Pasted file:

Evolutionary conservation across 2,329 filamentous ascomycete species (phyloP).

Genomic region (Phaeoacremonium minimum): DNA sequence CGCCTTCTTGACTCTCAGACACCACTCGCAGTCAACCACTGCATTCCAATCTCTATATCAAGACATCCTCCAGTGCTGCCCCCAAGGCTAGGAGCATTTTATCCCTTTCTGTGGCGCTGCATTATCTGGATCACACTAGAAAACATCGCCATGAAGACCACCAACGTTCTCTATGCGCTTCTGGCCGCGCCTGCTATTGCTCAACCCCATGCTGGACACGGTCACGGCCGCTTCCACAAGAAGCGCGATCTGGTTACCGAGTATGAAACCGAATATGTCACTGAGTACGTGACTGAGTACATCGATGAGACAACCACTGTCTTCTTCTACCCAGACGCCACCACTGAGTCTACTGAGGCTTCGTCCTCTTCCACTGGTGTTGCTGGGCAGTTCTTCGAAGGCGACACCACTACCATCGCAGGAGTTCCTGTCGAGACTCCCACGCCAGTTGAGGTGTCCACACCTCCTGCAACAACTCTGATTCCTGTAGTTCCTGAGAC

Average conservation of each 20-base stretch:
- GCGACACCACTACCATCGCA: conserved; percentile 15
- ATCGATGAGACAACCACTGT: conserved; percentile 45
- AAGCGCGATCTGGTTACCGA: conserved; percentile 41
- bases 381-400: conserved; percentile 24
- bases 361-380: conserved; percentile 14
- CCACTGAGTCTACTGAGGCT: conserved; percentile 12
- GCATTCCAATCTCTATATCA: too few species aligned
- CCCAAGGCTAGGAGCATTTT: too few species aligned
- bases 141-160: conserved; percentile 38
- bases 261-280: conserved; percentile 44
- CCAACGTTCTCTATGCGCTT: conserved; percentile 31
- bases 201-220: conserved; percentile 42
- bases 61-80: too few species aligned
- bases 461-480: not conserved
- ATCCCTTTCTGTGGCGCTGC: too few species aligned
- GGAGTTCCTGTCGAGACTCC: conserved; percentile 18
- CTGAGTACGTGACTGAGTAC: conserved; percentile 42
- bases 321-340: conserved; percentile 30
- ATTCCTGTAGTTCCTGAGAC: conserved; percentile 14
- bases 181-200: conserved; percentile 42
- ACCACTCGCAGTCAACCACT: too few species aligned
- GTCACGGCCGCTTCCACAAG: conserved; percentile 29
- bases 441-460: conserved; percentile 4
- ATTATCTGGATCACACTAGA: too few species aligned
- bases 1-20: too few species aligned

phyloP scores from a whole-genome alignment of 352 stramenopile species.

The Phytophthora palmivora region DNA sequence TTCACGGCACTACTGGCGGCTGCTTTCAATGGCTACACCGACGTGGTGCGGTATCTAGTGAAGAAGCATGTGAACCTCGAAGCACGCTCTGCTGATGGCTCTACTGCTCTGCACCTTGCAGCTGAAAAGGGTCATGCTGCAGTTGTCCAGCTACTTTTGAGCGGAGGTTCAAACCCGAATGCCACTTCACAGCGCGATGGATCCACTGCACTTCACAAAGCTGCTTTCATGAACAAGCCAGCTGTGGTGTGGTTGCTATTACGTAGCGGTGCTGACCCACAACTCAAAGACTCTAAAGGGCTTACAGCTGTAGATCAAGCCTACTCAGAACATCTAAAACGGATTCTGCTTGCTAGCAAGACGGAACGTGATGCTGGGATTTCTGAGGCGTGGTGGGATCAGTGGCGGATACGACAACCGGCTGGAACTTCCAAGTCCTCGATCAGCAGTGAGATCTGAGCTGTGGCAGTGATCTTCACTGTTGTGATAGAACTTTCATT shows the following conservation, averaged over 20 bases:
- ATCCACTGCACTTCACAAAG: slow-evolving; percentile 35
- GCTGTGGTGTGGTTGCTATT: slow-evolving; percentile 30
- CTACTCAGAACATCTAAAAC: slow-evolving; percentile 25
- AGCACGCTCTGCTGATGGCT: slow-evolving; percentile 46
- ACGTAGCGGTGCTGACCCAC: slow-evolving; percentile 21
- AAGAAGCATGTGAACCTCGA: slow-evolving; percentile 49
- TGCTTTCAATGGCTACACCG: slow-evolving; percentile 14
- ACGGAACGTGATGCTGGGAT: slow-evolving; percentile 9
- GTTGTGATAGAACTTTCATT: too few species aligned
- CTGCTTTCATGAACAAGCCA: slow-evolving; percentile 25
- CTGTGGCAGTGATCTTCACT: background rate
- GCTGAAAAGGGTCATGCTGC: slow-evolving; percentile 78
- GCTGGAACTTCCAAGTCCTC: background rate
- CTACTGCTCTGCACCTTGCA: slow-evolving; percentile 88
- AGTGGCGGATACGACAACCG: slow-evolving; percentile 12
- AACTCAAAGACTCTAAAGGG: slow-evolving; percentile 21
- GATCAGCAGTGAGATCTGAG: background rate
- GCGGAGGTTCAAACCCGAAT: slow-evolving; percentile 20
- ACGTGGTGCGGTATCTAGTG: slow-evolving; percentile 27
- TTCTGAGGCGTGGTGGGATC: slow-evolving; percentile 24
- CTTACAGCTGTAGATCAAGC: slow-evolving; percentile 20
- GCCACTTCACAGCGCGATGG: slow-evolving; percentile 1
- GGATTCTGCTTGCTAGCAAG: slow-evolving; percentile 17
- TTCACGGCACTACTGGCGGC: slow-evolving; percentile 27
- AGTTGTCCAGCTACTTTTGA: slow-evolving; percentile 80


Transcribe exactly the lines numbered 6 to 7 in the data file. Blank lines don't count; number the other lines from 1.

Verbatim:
- AAGCGCGATCTGGTTACCGA: conserved; percentile 41
- bases 381-400: conserved; percentile 24